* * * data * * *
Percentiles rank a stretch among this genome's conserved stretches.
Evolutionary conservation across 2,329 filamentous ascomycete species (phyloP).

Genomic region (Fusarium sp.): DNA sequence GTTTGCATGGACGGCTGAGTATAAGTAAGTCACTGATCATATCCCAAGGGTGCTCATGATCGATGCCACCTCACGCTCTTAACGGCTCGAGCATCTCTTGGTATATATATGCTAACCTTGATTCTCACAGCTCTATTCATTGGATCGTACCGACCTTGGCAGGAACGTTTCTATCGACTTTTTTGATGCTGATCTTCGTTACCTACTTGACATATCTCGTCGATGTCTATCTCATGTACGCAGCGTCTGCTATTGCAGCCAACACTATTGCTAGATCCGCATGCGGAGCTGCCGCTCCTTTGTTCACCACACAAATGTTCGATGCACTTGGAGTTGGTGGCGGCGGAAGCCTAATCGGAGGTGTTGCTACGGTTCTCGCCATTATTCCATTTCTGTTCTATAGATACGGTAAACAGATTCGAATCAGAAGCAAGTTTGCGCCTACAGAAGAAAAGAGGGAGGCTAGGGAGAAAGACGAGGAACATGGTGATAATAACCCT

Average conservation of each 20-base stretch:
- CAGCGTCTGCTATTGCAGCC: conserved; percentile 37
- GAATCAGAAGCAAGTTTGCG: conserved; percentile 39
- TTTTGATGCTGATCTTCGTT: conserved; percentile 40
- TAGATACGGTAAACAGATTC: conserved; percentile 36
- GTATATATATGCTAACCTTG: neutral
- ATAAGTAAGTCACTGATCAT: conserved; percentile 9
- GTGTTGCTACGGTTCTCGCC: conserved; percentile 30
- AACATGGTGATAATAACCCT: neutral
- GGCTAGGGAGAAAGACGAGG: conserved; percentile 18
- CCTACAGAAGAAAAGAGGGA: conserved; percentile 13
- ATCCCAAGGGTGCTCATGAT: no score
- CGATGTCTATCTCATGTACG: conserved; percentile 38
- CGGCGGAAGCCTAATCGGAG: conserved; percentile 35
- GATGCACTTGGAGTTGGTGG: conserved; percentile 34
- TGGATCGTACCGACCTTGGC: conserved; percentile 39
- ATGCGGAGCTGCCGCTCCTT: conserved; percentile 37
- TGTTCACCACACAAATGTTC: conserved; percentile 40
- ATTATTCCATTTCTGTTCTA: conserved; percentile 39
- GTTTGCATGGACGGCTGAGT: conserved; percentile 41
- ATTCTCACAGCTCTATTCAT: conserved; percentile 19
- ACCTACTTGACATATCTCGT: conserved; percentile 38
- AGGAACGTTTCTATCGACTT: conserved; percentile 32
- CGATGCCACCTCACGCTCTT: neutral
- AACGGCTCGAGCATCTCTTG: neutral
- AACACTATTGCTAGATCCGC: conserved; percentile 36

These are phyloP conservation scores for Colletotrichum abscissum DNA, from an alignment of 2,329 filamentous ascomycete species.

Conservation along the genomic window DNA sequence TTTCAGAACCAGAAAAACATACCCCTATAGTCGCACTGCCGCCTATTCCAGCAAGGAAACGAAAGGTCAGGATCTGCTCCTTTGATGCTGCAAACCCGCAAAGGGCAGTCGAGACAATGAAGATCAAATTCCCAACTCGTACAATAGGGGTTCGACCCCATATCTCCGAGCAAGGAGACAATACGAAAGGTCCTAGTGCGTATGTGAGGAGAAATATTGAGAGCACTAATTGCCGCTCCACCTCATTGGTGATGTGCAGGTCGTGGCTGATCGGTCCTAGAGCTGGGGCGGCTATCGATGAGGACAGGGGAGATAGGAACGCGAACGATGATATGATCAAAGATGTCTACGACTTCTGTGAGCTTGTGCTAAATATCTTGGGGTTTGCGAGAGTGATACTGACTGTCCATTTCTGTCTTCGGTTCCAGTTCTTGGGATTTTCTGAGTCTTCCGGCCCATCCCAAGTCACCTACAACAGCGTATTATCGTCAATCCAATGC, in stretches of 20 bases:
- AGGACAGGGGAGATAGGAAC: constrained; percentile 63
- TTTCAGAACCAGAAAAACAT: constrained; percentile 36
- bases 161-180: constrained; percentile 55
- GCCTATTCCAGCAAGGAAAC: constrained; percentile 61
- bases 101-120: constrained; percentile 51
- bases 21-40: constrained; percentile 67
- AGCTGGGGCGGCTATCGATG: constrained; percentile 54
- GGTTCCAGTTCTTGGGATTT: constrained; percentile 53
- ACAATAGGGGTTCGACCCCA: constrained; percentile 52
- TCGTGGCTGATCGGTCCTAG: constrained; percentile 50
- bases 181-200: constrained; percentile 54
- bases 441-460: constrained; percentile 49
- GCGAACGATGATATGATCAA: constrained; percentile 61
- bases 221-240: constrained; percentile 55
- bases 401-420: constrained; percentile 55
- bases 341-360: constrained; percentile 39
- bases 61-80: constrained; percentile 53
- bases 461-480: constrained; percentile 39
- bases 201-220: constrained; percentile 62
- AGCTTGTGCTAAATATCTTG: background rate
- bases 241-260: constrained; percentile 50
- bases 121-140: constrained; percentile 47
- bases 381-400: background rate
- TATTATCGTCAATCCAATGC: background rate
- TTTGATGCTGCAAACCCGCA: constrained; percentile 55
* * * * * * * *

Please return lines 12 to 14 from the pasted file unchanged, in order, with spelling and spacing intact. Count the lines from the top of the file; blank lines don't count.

- AACATGGTGATAATAACCCT: neutral
- GGCTAGGGAGAAAGACGAGG: conserved; percentile 18
- CCTACAGAAGAAAAGAGGGA: conserved; percentile 13